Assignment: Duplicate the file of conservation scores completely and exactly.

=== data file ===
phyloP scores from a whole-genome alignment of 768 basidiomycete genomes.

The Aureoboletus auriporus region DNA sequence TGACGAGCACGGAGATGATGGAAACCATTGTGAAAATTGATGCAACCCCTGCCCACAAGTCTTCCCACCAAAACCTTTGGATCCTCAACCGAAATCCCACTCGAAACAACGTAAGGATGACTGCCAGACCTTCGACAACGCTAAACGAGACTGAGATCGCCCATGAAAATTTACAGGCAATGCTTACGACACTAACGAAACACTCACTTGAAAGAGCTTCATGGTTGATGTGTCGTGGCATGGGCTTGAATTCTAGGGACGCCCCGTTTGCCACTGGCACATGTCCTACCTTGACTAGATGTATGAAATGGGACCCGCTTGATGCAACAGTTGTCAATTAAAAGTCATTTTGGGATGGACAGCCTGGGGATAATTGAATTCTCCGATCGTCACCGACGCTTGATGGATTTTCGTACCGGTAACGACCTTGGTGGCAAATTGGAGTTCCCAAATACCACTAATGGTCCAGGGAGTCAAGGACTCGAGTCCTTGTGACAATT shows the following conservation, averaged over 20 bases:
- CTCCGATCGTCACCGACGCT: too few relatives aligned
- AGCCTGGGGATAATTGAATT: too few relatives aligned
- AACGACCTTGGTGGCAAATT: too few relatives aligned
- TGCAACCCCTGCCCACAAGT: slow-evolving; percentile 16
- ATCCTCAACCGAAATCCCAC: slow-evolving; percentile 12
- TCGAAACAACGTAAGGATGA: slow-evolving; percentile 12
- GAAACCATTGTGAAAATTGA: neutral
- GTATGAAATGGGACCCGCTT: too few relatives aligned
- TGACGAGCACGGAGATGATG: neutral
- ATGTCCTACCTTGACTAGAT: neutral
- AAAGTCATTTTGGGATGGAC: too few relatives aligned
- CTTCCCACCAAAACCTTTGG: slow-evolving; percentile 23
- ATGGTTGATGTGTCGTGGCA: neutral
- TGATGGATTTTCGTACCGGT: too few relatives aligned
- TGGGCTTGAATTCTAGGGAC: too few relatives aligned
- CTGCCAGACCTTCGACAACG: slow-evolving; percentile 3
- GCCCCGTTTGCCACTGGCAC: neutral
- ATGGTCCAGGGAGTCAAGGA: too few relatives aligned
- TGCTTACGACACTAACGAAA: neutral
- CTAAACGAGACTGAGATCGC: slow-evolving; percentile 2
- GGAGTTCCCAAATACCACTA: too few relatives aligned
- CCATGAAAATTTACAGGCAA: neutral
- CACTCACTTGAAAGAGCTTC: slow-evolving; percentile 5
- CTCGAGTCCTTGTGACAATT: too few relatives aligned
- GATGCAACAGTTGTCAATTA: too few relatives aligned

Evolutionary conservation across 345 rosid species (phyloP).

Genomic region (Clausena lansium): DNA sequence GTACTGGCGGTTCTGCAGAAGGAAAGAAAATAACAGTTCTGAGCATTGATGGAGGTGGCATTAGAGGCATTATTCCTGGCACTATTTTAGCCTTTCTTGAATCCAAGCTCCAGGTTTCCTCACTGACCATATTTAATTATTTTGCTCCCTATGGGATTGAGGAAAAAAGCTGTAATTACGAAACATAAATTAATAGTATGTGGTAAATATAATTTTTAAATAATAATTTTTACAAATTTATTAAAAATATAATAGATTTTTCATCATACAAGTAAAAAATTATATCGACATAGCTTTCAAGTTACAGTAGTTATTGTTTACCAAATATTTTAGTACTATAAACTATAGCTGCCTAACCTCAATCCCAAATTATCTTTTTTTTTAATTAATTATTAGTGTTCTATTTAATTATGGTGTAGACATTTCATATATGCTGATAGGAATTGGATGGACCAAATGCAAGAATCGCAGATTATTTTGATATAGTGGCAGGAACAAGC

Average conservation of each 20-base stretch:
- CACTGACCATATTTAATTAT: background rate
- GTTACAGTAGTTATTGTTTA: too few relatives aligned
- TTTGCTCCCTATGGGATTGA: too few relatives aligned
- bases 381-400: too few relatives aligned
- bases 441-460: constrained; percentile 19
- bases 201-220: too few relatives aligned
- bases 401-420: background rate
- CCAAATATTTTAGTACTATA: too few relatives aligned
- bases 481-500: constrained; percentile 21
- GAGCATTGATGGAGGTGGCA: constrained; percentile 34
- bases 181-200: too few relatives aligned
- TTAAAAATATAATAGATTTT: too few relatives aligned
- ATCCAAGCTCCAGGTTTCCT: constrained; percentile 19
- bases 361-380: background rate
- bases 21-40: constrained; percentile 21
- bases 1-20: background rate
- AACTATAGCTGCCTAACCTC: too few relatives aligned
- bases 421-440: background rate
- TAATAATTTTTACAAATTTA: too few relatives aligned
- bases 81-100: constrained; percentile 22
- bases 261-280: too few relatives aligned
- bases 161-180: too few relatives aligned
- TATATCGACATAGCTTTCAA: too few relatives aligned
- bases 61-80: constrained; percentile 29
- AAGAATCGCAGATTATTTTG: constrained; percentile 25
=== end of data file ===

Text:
phyloP scores from a whole-genome alignment of 768 basidiomycete genomes.

The Aureoboletus auriporus region DNA sequence TGACGAGCACGGAGATGATGGAAACCATTGTGAAAATTGATGCAACCCCTGCCCACAAGTCTTCCCACCAAAACCTTTGGATCCTCAACCGAAATCCCACTCGAAACAACGTAAGGATGACTGCCAGACCTTCGACAACGCTAAACGAGACTGAGATCGCCCATGAAAATTTACAGGCAATGCTTACGACACTAACGAAACACTCACTTGAAAGAGCTTCATGGTTGATGTGTCGTGGCATGGGCTTGAATTCTAGGGACGCCCCGTTTGCCACTGGCACATGTCCTACCTTGACTAGATGTATGAAATGGGACCCGCTTGATGCAACAGTTGTCAATTAAAAGTCATTTTGGGATGGACAGCCTGGGGATAATTGAATTCTCCGATCGTCACCGACGCTTGATGGATTTTCGTACCGGTAACGACCTTGGTGGCAAATTGGAGTTCCCAAATACCACTAATGGTCCAGGGAGTCAAGGACTCGAGTCCTTGTGACAATT shows the following conservation, averaged over 20 bases:
- CTCCGATCGTCACCGACGCT: too few relatives aligned
- AGCCTGGGGATAATTGAATT: too few relatives aligned
- AACGACCTTGGTGGCAAATT: too few relatives aligned
- TGCAACCCCTGCCCACAAGT: slow-evolving; percentile 16
- ATCCTCAACCGAAATCCCAC: slow-evolving; percentile 12
- TCGAAACAACGTAAGGATGA: slow-evolving; percentile 12
- GAAACCATTGTGAAAATTGA: neutral
- GTATGAAATGGGACCCGCTT: too few relatives aligned
- TGACGAGCACGGAGATGATG: neutral
- ATGTCCTACCTTGACTAGAT: neutral
- AAAGTCATTTTGGGATGGAC: too few relatives aligned
- CTTCCCACCAAAACCTTTGG: slow-evolving; percentile 23
- ATGGTTGATGTGTCGTGGCA: neutral
- TGATGGATTTTCGTACCGGT: too few relatives aligned
- TGGGCTTGAATTCTAGGGAC: too few relatives aligned
- CTGCCAGACCTTCGACAACG: slow-evolving; percentile 3
- GCCCCGTTTGCCACTGGCAC: neutral
- ATGGTCCAGGGAGTCAAGGA: too few relatives aligned
- TGCTTACGACACTAACGAAA: neutral
- CTAAACGAGACTGAGATCGC: slow-evolving; percentile 2
- GGAGTTCCCAAATACCACTA: too few relatives aligned
- CCATGAAAATTTACAGGCAA: neutral
- CACTCACTTGAAAGAGCTTC: slow-evolving; percentile 5
- CTCGAGTCCTTGTGACAATT: too few relatives aligned
- GATGCAACAGTTGTCAATTA: too few relatives aligned

Evolutionary conservation across 345 rosid species (phyloP).

Genomic region (Clausena lansium): DNA sequence GTACTGGCGGTTCTGCAGAAGGAAAGAAAATAACAGTTCTGAGCATTGATGGAGGTGGCATTAGAGGCATTATTCCTGGCACTATTTTAGCCTTTCTTGAATCCAAGCTCCAGGTTTCCTCACTGACCATATTTAATTATTTTGCTCCCTATGGGATTGAGGAAAAAAGCTGTAATTACGAAACATAAATTAATAGTATGTGGTAAATATAATTTTTAAATAATAATTTTTACAAATTTATTAAAAATATAATAGATTTTTCATCATACAAGTAAAAAATTATATCGACATAGCTTTCAAGTTACAGTAGTTATTGTTTACCAAATATTTTAGTACTATAAACTATAGCTGCCTAACCTCAATCCCAAATTATCTTTTTTTTTAATTAATTATTAGTGTTCTATTTAATTATGGTGTAGACATTTCATATATGCTGATAGGAATTGGATGGACCAAATGCAAGAATCGCAGATTATTTTGATATAGTGGCAGGAACAAGC

Average conservation of each 20-base stretch:
- CACTGACCATATTTAATTAT: background rate
- GTTACAGTAGTTATTGTTTA: too few relatives aligned
- TTTGCTCCCTATGGGATTGA: too few relatives aligned
- bases 381-400: too few relatives aligned
- bases 441-460: constrained; percentile 19
- bases 201-220: too few relatives aligned
- bases 401-420: background rate
- CCAAATATTTTAGTACTATA: too few relatives aligned
- bases 481-500: constrained; percentile 21
- GAGCATTGATGGAGGTGGCA: constrained; percentile 34
- bases 181-200: too few relatives aligned
- TTAAAAATATAATAGATTTT: too few relatives aligned
- ATCCAAGCTCCAGGTTTCCT: constrained; percentile 19
- bases 361-380: background rate
- bases 21-40: constrained; percentile 21
- bases 1-20: background rate
- AACTATAGCTGCCTAACCTC: too few relatives aligned
- bases 421-440: background rate
- TAATAATTTTTACAAATTTA: too few relatives aligned
- bases 81-100: constrained; percentile 22
- bases 261-280: too few relatives aligned
- bases 161-180: too few relatives aligned
- TATATCGACATAGCTTTCAA: too few relatives aligned
- bases 61-80: constrained; percentile 29
- AAGAATCGCAGATTATTTTG: constrained; percentile 25